Christie Napa Scollon, Texas Christian University & Ed Diener, University of Illinois at Urbana–Champaign and The Gallup OrganizationWashington, District of Columbia
Journal of Personality and Social Psychology
2006, Vol. 91, No. 6, 1152–1165
The present study examined individual differences in change in extraversion, neuroticism, and work and
relationship satisfaction. Of particular interest were the correlations between changes. Data were from the
Victorian Quality of Life Panel Study (B. Headey & A. Wearing, 1989, 1992), in which an overall 1,130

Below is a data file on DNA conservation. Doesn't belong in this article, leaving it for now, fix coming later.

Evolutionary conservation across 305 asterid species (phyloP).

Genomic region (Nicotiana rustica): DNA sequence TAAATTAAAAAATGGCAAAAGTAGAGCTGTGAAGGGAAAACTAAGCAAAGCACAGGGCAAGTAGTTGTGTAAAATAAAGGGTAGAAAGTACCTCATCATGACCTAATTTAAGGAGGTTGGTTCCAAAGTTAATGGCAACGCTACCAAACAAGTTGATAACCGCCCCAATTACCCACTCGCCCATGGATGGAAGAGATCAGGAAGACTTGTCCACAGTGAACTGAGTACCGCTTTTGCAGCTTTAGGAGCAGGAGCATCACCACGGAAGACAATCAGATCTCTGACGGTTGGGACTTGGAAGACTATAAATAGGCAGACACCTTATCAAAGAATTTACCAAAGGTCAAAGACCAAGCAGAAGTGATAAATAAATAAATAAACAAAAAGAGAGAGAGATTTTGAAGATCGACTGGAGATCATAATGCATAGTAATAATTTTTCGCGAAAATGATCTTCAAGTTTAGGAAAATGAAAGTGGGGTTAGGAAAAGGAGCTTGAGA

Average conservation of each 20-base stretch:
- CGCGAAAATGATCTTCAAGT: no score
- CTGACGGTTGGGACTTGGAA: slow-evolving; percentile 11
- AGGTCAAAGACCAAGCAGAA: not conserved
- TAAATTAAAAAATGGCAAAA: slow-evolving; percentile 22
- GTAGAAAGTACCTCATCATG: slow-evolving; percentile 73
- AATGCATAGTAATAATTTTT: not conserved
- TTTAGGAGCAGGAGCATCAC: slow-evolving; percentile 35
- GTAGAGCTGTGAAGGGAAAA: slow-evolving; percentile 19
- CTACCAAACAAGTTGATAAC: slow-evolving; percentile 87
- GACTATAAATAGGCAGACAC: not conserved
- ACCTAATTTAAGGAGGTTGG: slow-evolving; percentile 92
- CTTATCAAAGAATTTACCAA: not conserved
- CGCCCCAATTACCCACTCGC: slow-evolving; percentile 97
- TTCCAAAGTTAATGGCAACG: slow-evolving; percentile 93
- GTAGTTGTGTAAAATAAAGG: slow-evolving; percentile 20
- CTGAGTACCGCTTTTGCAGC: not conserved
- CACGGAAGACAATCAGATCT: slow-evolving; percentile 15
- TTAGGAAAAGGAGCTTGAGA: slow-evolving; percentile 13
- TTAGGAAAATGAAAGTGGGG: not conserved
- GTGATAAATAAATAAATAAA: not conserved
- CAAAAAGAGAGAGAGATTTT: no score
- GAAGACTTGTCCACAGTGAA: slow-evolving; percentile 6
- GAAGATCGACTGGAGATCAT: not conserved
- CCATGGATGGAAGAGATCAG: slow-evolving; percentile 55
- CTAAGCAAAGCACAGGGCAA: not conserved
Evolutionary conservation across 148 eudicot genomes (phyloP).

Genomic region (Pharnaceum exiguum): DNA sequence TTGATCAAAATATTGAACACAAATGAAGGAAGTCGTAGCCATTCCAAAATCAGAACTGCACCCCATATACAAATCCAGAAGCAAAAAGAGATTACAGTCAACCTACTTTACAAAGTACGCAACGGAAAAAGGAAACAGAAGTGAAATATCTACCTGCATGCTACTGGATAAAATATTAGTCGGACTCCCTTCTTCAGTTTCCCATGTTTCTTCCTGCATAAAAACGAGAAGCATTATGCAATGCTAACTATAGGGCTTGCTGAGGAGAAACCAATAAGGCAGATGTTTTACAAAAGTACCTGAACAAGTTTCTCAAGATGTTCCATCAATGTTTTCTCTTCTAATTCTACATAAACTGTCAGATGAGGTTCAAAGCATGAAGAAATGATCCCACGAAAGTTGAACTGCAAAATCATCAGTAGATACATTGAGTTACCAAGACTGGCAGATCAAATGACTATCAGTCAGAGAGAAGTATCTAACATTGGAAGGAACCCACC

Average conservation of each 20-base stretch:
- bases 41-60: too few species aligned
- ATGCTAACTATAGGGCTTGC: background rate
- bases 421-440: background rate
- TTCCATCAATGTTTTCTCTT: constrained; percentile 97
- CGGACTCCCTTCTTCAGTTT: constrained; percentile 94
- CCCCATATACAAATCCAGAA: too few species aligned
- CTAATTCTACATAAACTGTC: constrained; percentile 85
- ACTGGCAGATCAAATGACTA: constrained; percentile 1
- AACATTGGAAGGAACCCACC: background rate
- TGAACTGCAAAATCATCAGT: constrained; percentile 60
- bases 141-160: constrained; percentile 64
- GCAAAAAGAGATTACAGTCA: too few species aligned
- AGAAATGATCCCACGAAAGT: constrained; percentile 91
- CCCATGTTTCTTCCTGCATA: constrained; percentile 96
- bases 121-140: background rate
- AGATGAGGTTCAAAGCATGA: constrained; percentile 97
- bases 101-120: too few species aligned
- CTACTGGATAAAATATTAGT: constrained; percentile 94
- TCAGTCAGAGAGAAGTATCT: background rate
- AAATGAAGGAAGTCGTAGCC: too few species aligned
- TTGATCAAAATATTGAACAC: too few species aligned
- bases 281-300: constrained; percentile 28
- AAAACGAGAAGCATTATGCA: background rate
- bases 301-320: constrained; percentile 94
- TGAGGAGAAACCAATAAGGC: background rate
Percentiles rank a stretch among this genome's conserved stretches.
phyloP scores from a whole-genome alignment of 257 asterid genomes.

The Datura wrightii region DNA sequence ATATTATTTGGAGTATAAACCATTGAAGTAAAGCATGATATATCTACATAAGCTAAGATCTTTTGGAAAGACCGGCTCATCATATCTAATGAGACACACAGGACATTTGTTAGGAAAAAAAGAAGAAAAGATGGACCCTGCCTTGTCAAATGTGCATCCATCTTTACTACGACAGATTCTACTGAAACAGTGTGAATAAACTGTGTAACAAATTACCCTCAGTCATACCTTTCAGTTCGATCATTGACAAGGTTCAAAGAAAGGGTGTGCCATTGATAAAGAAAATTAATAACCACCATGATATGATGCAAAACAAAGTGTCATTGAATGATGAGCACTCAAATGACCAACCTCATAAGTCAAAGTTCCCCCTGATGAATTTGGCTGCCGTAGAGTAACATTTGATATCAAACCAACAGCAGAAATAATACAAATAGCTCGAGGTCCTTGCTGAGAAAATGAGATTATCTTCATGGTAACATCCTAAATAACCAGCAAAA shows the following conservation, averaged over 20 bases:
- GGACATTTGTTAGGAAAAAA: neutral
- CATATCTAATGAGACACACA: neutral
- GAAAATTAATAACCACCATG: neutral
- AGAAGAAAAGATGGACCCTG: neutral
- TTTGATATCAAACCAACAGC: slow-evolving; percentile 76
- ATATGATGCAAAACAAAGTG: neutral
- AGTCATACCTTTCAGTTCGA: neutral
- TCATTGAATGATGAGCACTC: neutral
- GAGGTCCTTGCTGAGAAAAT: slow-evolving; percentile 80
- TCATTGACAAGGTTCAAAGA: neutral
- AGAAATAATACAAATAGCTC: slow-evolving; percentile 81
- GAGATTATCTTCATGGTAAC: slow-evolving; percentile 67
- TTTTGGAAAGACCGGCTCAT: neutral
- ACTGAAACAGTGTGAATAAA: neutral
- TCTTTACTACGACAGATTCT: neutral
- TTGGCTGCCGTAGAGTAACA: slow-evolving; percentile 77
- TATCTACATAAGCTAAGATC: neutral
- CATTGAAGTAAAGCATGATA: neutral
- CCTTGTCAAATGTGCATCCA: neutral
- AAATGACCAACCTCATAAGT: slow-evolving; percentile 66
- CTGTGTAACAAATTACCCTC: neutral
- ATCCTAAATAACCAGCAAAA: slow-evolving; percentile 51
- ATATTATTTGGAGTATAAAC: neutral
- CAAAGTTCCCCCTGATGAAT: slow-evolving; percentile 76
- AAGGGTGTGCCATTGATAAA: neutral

individuals participated (ages 16 to 70). Respondents were assessed every 2 years from 1981 to 1989.
Four major findings emerged. (a) There were significant individual differences in changes in extraversion
and neuroticism. (b) Change was not limited to young adulthood. (c) Development was systematic in that
increased work and relationship satisfaction was associated with decreases in neuroticism and increases
in extraversion over time; on average, the magnitude of the relation between changes in work and
relationship satisfaction and traits was .40. (d) Cross-lagged models indicated traits had a greater
influence on role satisfaction; however, marginal support emerged for work satisfaction leading to
increased extraversion. Implications of correlated change are discussed.